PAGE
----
Sociology - Paul Ryan - Maynooth University
Those that are the most successful broadcasters of sexualised content share some common characteristics – they are usually young, possessing bodies that are widely held as desirable in society and who have a high social media visibility, writes Dr Paul Ryan, Department of Sociology

International students arriving in Ireland face many challenges. Rental accommodation, especially in Dublin, is increasingly difficult to secure while being exorbitantly priced and often of poor quality.

Finding work while having poor levels of spoken English, consign many students to jobs in the lowest levels of the service industry as kitchen porters or cleaners in fast food restaurants.

Others rely on the emerging gig economy offering services as cleaners or in the food industry for companies such as Deliveroo. This work is hazardous with attacks on international students working within the nightime economy commonplace; most go unreported to the Gardaí.

The gig economy does, however, offer safer and more financially lucrative opportunities. In an increasingly visual society, where photo and video sharing applications like Instagram and OnlyFans have seen exponential growth over their competitors, there is a growing market for those willing to sell the content they broadcast online.

The internet is awash with such content – from personal trainers, to make up artists to yoga instructors – and there is an audience willing to subscribe to view it. 

There is also a growing market for sexualised content; from the trade in naked selfies and videos to more explicit broadcast content featuring solo, couple or group sex.

Those that are the most successful broadcasters of sexualised content share some common characteristics – they are usually young, possessing bodies that are widely held as desirable in society and who have a high social media visibility.

The question remains though – why would subscribers pay, on average $12.99 a month on OnlyFans, for sexual content that could easily be accessed for free on the internet?

The answer lies in the sexual saturation of the internet itself. Viewers increasingly seek more bespoke adult sexual content from social media personalities that they follow, 'know' and interact with online.

Those with high profile social media accounts have successfully created this sense of ‘presumed intimacy’ and ‘knowing’ with their followers and subscribers, offering them a backstage, albeit choreographed, insight into their lives.

It is the content from these broadcasters that is often the most profitable, where a democratisation of the sex industry can turn anyone with a camera into an adult film star.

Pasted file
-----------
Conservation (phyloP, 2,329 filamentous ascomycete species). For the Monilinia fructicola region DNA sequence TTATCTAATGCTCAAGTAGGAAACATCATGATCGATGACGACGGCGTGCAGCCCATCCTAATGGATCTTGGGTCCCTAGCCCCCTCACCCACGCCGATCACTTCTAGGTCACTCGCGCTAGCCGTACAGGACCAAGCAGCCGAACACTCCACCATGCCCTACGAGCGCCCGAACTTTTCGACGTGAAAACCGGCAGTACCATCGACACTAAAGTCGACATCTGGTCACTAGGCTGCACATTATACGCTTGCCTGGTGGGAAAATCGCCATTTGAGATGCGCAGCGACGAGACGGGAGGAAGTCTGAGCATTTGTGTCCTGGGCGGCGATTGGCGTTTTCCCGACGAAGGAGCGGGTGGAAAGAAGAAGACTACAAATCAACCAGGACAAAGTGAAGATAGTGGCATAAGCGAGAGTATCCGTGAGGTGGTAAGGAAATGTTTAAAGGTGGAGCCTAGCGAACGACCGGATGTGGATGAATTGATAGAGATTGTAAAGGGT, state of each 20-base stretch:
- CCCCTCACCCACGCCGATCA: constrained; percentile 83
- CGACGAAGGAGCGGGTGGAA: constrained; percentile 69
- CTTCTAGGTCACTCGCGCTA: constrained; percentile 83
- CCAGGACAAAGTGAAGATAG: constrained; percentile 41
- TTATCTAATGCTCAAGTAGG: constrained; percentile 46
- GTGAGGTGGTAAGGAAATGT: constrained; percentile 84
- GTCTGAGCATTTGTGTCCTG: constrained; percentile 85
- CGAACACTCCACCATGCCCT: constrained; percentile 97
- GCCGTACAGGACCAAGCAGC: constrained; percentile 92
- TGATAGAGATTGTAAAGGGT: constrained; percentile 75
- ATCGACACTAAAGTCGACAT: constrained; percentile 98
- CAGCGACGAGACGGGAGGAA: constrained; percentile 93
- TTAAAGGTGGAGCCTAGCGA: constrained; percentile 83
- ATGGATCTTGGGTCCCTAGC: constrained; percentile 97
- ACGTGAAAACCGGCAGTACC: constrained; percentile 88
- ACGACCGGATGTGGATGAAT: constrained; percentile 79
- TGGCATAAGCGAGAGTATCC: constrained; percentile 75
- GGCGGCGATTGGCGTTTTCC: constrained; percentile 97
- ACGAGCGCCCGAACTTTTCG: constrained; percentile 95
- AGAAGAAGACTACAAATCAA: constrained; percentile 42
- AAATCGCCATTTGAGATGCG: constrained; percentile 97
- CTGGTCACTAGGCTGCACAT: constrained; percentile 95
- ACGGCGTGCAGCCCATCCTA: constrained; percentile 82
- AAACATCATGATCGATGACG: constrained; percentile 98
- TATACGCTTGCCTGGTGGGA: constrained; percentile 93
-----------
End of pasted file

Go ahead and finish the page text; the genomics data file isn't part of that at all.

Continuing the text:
I have been researching a group of young gay men from Brazil and Venezuela who supplemented jobs as waiters or cleaners during their stay in Dublin by generating income through their social media accounts. These students were restricted by their visa conditions to working just twenty hours a week.

While they would reject being classified as sex workers, their online lives capitalised upon ever more flexible definitions of commercial sex in a society where the sex industry itself has become increasingly normalised despite its further criminalisation in 2017.

Their use of the gay dating app Grindr, where the marketing of sexual services is prohibited, facilitated the emergence of a ‘pop-escort’ where their availability for sex work becomes only visible through the judicious decoding of specific emoji by viewers.

This represents the most ambiguous and transient dimension of sex work, that appears and disappears, dependent on financial need.

It was most often the entry point into the sex industry, when they received offers of money for sex at a time when they were most desperate to escape slum landlord housing that saw up to sixteen people sharing just three bedrooms. 

Being a pop-up escort was a resource that could be deployed intermittently to fund vacations, periods of unemployment and the return of money to their families in Brazil and Venezuela. 

It is social media profiles on Instagram and Twitter that provide the platforms that generate the on-going interaction that creates the intimacy necessary to develop tens of thousands of followers.

These platforms offer a gateway from the precarious life of the ‘pop-up escort’ to a more on-going financially sustainable model of interaction as broadcasters on video sharing sites like OnlyFans.

It is not as easy as it may sound. Broadcasters of sexual content join a crowded market place, all vying for a piece of the attention economy.

Those with the advantage of having an existing large following on social media seek to persuade them to sign up as monthly subscribers, and harder still, to remain loyal subscribers in the face of much competition.

Lost subscribers have to be replaced. Content has to be regularly uploaded and ensure it does not alienate existing subscribers. Niche content for example, may get a smaller but more loyal subscriber base. Like one of my interviewees, who earns a modest supplementary income from broadcasting videos of himself playing the piano, nude. 

There are greater financial rewards for the few that can harness thousands of subscribers from their social media celebrity. The most successful broadcaster I interviewed earned between $350 (€312) to $6,735 (€6,012) a month.

For most however, the promise of monthly subscriptions that dispense of the need to wait tables or clean office buildings doesn’t materialise, although the prospect of earning supplementary income from living their social – and sexual – lives online certainly does.